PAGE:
When plans were drawn up for what would become Acadia National Park, special attention was paid to the system of motor roads and carriage paths to take maximum advantage of Mount Desert Island’s scenic vistas.
From Frederick Law Olmstead’s grand plan for the carriage roads to the design of the Park Loop Road, having pull-outs to frame and highlight the scenic views has always been part of the goal. Vistas were strategically placed and well-marked on original documents outlining the master plan for Acadia.
In recent years, however, many of those vistas have become overgrown, their views almost completely blocked. Good examples can be found on Paradise Hill and at the Champlain Overlook on the Park Loop Road. From many of those pull-outs, the ocean and distant landmarks such as lighthouses are now invisible when there are leaves on the trees.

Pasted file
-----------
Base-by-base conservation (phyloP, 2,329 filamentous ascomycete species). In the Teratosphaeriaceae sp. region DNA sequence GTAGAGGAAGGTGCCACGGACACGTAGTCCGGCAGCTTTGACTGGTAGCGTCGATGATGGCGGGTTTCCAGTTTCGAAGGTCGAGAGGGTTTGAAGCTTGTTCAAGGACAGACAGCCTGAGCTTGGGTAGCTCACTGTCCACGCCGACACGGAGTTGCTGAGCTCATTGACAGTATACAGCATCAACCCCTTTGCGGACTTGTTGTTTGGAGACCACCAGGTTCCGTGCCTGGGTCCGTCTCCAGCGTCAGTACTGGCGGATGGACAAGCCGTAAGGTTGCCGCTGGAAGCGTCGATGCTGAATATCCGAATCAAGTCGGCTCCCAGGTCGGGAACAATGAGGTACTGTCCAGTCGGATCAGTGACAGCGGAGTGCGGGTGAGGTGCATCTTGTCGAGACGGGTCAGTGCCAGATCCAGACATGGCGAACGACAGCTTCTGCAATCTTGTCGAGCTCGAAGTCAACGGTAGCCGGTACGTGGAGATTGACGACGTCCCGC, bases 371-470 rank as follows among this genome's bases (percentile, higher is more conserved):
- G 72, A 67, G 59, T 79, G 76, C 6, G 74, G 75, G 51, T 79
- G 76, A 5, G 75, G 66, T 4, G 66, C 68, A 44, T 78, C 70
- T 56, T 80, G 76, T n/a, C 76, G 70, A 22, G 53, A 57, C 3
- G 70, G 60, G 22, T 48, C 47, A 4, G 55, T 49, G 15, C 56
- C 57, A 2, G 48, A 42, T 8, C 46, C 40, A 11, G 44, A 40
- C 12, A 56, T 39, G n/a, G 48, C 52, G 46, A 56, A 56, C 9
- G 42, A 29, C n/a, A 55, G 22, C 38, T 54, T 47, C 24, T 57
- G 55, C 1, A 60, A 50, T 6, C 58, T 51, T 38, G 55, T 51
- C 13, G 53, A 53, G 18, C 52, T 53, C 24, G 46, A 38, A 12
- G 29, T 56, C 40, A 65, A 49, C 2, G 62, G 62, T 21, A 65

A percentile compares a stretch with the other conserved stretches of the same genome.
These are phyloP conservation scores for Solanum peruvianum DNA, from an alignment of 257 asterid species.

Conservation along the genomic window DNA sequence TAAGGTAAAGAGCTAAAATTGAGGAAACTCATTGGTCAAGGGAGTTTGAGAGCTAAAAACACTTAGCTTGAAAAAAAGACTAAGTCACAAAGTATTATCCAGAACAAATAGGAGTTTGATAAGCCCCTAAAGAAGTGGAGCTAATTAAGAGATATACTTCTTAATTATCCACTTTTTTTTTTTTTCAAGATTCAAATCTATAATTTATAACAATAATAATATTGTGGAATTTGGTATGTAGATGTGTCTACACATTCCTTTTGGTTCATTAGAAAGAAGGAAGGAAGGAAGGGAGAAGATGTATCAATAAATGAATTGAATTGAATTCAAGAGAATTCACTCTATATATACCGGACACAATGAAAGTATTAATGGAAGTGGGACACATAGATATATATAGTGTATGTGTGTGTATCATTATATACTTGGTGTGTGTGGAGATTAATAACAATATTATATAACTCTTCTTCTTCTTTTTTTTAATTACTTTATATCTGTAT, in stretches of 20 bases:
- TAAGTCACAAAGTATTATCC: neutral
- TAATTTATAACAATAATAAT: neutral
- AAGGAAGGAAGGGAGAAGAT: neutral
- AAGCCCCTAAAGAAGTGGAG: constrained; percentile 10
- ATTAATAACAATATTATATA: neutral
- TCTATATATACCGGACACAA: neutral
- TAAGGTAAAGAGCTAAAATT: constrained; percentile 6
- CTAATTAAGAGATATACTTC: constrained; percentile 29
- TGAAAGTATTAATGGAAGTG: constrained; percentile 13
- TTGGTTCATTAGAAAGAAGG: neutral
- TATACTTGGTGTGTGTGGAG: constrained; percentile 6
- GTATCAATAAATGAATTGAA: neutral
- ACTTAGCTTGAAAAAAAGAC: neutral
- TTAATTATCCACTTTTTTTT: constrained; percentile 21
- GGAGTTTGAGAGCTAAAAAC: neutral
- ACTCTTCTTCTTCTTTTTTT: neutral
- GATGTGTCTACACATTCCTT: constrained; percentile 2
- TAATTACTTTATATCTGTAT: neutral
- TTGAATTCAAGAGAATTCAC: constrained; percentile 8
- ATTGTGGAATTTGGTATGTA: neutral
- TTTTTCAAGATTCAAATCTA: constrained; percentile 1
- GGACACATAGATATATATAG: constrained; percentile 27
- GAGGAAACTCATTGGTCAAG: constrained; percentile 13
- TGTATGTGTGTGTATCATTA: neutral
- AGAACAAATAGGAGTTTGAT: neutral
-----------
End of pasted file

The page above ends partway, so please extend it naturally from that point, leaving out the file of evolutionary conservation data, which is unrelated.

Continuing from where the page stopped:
Perhaps the most obscured vista is at the Bubble Pond overlook near Jordan Pond. The view of that geological feature has been hidden behind trees so long that only the name hints at the parking area’s original purpose.
This fall, park officials begin a scheduled program to restore, then maintain key vistas. Cutting trees in a national park is never undertaken lightly; those selected for removal not only block the view, but also diminish visitor enjoyment of key features envisioned by the park’s original designers, builders and backers.
With proper and routine removal of vegetation at key overlooks, all of the park’s motor and carriage roads avoid the risk of becoming boring paths through the trees.